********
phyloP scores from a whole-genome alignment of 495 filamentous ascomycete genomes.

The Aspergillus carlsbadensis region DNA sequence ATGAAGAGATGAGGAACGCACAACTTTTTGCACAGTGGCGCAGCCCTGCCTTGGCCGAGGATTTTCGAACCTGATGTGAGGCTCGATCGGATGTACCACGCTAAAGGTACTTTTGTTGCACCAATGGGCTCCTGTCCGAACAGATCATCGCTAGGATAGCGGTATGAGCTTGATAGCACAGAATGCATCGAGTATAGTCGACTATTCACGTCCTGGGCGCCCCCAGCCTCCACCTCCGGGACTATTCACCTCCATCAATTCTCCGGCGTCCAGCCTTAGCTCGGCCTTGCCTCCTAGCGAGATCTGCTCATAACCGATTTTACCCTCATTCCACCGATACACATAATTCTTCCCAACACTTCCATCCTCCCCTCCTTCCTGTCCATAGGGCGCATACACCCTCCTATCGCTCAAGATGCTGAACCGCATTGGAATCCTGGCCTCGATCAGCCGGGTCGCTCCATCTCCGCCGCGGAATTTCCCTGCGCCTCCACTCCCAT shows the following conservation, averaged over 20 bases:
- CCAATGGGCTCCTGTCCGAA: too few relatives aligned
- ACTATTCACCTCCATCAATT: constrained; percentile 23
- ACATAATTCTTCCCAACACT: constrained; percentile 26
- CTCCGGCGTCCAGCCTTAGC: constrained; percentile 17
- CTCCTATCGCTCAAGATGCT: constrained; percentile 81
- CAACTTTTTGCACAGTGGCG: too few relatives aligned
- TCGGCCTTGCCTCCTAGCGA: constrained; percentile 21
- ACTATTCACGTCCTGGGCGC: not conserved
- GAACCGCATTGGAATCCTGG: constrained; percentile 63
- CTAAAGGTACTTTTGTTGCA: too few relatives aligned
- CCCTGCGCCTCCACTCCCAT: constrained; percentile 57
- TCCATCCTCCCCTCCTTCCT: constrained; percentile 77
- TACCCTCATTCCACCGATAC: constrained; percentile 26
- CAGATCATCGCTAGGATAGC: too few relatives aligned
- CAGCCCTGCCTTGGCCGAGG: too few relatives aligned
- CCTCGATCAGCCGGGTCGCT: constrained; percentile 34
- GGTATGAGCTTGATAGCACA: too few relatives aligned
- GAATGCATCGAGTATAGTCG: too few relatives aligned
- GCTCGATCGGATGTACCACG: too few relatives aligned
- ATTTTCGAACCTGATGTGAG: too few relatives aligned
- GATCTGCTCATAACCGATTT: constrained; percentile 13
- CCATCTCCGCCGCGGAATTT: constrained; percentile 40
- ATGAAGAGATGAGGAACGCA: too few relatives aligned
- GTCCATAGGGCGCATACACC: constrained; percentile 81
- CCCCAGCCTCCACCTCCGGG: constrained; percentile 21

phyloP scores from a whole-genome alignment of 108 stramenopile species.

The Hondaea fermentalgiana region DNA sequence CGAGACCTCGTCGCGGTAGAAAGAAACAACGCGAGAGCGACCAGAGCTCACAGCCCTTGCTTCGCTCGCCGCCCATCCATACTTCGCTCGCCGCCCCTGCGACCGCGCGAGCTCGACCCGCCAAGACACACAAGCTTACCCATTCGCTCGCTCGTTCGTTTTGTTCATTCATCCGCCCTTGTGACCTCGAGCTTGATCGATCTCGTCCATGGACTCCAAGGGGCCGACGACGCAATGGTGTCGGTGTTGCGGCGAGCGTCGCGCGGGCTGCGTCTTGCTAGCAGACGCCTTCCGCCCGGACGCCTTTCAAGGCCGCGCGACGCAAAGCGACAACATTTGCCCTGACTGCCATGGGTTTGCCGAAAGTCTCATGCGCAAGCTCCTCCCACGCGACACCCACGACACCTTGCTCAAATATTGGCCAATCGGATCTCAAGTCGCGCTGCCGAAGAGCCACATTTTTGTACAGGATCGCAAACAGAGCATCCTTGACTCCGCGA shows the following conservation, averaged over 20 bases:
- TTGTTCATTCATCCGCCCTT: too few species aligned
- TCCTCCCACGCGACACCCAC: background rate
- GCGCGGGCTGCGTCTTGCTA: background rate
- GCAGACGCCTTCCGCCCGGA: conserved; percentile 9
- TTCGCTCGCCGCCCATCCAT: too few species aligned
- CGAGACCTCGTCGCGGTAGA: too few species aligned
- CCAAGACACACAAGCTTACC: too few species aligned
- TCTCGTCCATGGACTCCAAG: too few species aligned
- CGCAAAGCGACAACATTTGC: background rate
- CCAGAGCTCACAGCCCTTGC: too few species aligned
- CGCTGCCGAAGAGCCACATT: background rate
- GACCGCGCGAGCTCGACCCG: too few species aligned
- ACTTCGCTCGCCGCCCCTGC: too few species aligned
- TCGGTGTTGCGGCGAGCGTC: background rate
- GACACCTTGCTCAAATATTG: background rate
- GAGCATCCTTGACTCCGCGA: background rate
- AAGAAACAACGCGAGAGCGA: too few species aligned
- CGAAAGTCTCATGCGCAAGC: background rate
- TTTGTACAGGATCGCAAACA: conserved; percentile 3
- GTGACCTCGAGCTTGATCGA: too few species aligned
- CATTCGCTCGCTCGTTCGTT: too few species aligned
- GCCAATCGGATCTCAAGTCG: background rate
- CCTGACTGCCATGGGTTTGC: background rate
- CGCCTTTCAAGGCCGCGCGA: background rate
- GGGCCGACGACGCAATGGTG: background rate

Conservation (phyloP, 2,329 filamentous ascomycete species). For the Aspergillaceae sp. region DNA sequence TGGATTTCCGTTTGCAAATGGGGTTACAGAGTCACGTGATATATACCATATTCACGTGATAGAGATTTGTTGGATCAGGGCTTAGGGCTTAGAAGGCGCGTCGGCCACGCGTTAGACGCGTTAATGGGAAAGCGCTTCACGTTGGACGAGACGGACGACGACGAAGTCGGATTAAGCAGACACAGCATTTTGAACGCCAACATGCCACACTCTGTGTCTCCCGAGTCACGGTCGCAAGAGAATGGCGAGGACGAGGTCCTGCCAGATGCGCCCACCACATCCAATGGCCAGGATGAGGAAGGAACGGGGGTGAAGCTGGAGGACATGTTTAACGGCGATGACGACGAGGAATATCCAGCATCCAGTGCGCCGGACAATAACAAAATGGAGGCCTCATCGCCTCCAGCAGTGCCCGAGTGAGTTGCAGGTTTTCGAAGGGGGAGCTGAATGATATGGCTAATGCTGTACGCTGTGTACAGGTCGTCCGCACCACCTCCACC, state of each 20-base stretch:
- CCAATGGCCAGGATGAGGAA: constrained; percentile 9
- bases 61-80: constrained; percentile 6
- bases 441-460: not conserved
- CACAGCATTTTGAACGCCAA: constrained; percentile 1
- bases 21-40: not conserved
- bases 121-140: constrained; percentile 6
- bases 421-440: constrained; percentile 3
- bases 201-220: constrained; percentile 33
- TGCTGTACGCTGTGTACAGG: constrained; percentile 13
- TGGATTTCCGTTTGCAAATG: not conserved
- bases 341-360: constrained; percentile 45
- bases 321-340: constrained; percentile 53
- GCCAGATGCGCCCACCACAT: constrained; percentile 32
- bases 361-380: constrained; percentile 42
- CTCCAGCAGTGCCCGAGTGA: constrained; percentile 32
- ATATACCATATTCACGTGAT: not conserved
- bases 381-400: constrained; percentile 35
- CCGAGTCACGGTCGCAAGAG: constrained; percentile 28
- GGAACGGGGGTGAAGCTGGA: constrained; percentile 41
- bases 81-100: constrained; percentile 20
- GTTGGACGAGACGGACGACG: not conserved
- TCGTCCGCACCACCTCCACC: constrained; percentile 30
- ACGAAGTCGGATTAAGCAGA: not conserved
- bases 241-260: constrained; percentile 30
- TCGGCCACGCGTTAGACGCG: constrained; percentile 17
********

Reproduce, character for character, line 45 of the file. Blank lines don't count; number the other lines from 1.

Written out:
- GAGCATCCTTGACTCCGCGA: background rate